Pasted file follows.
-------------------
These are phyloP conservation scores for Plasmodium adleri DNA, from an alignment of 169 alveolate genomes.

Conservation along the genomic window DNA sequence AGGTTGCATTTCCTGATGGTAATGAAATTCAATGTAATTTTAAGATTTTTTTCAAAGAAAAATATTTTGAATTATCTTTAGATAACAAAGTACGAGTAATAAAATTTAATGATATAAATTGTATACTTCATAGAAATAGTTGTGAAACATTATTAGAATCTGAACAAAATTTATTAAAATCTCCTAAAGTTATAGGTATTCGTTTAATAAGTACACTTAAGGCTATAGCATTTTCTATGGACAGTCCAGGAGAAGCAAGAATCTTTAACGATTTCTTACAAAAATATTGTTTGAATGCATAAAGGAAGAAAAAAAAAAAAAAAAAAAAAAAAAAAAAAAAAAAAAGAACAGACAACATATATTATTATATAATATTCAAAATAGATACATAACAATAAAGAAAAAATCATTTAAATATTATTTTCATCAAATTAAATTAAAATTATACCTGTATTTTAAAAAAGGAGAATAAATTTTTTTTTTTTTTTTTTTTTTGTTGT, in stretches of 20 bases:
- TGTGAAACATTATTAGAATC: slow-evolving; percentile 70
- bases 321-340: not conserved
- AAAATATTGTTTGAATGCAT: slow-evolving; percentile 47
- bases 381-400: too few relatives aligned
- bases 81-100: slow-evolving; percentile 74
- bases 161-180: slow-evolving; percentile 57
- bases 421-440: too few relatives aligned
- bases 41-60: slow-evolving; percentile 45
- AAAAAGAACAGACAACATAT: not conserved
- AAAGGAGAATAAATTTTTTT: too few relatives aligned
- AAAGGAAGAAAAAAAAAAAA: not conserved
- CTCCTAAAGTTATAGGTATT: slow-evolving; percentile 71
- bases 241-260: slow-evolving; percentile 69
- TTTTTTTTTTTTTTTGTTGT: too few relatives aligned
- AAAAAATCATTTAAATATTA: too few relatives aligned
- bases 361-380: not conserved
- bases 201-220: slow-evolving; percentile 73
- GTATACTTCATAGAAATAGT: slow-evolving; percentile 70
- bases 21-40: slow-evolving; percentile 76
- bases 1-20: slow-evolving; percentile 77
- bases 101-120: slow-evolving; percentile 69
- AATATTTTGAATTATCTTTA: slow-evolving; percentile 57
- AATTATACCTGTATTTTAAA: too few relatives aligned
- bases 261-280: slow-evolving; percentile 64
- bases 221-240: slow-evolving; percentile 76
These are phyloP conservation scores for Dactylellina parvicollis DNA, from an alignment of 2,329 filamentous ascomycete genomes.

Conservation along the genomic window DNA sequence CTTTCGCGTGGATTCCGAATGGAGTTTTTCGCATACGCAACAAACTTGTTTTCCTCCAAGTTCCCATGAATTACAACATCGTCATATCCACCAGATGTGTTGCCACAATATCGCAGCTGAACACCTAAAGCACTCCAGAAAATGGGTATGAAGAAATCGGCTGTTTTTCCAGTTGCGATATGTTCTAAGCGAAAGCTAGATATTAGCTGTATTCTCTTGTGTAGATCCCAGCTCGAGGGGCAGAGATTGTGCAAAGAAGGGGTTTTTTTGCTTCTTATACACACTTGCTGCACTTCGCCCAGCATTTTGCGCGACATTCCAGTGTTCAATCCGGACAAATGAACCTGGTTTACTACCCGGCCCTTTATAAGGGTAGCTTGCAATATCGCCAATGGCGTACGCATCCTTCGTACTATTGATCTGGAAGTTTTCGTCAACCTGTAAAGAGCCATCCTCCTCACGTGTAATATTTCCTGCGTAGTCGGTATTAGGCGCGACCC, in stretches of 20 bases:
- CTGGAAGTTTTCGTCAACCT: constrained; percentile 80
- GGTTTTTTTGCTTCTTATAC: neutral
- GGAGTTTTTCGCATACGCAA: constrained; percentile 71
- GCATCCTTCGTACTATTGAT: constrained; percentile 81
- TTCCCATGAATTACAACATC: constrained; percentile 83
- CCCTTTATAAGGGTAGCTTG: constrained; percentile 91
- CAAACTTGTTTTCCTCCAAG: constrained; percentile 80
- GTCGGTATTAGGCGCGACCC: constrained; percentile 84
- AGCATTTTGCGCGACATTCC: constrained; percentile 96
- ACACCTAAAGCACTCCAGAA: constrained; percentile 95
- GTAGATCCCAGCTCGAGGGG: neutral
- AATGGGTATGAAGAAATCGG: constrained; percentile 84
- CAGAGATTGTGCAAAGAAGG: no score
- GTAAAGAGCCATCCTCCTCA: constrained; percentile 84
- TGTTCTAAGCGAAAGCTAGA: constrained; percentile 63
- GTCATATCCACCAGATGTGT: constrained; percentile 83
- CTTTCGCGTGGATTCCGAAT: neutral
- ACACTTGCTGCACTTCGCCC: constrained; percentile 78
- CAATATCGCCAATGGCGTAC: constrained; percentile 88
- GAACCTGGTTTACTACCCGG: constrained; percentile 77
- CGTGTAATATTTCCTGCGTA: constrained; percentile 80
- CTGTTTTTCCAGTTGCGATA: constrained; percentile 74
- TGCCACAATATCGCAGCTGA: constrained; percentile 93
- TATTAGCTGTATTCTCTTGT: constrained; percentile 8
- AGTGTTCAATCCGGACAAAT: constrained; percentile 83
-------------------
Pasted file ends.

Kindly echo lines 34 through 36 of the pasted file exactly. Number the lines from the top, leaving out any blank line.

- TTCCCATGAATTACAACATC: constrained; percentile 83
- CCCTTTATAAGGGTAGCTTG: constrained; percentile 91
- CAAACTTGTTTTCCTCCAAG: constrained; percentile 80